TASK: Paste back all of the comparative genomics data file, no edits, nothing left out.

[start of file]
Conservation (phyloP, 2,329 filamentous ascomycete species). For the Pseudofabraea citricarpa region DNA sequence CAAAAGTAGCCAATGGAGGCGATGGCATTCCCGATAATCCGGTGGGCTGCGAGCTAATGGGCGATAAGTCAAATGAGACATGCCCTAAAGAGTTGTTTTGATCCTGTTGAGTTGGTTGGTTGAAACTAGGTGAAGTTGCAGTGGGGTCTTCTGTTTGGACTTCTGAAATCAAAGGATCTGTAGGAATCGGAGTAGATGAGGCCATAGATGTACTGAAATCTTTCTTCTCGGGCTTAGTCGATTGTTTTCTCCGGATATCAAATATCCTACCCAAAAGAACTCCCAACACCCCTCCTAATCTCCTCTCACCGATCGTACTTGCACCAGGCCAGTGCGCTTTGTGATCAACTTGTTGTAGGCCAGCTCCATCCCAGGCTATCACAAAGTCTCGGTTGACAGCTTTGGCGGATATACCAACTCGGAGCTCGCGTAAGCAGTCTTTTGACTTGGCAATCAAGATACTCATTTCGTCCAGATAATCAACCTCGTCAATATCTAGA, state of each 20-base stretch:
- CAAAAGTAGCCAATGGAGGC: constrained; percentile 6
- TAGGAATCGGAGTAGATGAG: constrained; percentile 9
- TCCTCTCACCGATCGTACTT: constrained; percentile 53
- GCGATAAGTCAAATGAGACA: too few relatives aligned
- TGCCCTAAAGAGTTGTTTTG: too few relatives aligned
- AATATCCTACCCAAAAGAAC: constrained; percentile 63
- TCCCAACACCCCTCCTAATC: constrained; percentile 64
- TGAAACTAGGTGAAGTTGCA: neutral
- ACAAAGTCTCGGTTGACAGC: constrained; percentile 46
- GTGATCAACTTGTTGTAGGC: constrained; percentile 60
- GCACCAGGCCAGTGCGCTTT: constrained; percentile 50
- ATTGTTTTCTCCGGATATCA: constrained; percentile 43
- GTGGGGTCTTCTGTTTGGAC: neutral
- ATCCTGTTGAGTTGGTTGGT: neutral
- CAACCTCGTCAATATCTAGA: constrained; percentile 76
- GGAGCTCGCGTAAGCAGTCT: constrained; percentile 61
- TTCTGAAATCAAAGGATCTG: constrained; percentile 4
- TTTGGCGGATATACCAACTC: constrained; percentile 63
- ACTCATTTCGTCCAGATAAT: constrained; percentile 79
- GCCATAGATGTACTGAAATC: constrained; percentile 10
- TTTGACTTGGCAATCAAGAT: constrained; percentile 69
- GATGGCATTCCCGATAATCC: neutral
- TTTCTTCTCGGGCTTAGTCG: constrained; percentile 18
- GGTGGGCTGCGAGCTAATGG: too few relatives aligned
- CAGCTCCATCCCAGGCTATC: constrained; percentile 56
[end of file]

Conservation (phyloP, 2,329 filamentous ascomycete species). For the Pseudofabraea citricarpa region DNA sequence CAAAAGTAGCCAATGGAGGCGATGGCATTCCCGATAATCCGGTGGGCTGCGAGCTAATGGGCGATAAGTCAAATGAGACATGCCCTAAAGAGTTGTTTTGATCCTGTTGAGTTGGTTGGTTGAAACTAGGTGAAGTTGCAGTGGGGTCTTCTGTTTGGACTTCTGAAATCAAAGGATCTGTAGGAATCGGAGTAGATGAGGCCATAGATGTACTGAAATCTTTCTTCTCGGGCTTAGTCGATTGTTTTCTCCGGATATCAAATATCCTACCCAAAAGAACTCCCAACACCCCTCCTAATCTCCTCTCACCGATCGTACTTGCACCAGGCCAGTGCGCTTTGTGATCAACTTGTTGTAGGCCAGCTCCATCCCAGGCTATCACAAAGTCTCGGTTGACAGCTTTGGCGGATATACCAACTCGGAGCTCGCGTAAGCAGTCTTTTGACTTGGCAATCAAGATACTCATTTCGTCCAGATAATCAACCTCGTCAATATCTAGA, state of each 20-base stretch:
- CAAAAGTAGCCAATGGAGGC: constrained; percentile 6
- TAGGAATCGGAGTAGATGAG: constrained; percentile 9
- TCCTCTCACCGATCGTACTT: constrained; percentile 53
- GCGATAAGTCAAATGAGACA: too few relatives aligned
- TGCCCTAAAGAGTTGTTTTG: too few relatives aligned
- AATATCCTACCCAAAAGAAC: constrained; percentile 63
- TCCCAACACCCCTCCTAATC: constrained; percentile 64
- TGAAACTAGGTGAAGTTGCA: neutral
- ACAAAGTCTCGGTTGACAGC: constrained; percentile 46
- GTGATCAACTTGTTGTAGGC: constrained; percentile 60
- GCACCAGGCCAGTGCGCTTT: constrained; percentile 50
- ATTGTTTTCTCCGGATATCA: constrained; percentile 43
- GTGGGGTCTTCTGTTTGGAC: neutral
- ATCCTGTTGAGTTGGTTGGT: neutral
- CAACCTCGTCAATATCTAGA: constrained; percentile 76
- GGAGCTCGCGTAAGCAGTCT: constrained; percentile 61
- TTCTGAAATCAAAGGATCTG: constrained; percentile 4
- TTTGGCGGATATACCAACTC: constrained; percentile 63
- ACTCATTTCGTCCAGATAAT: constrained; percentile 79
- GCCATAGATGTACTGAAATC: constrained; percentile 10
- TTTGACTTGGCAATCAAGAT: constrained; percentile 69
- GATGGCATTCCCGATAATCC: neutral
- TTTCTTCTCGGGCTTAGTCG: constrained; percentile 18
- GGTGGGCTGCGAGCTAATGG: too few relatives aligned
- CAGCTCCATCCCAGGCTATC: constrained; percentile 56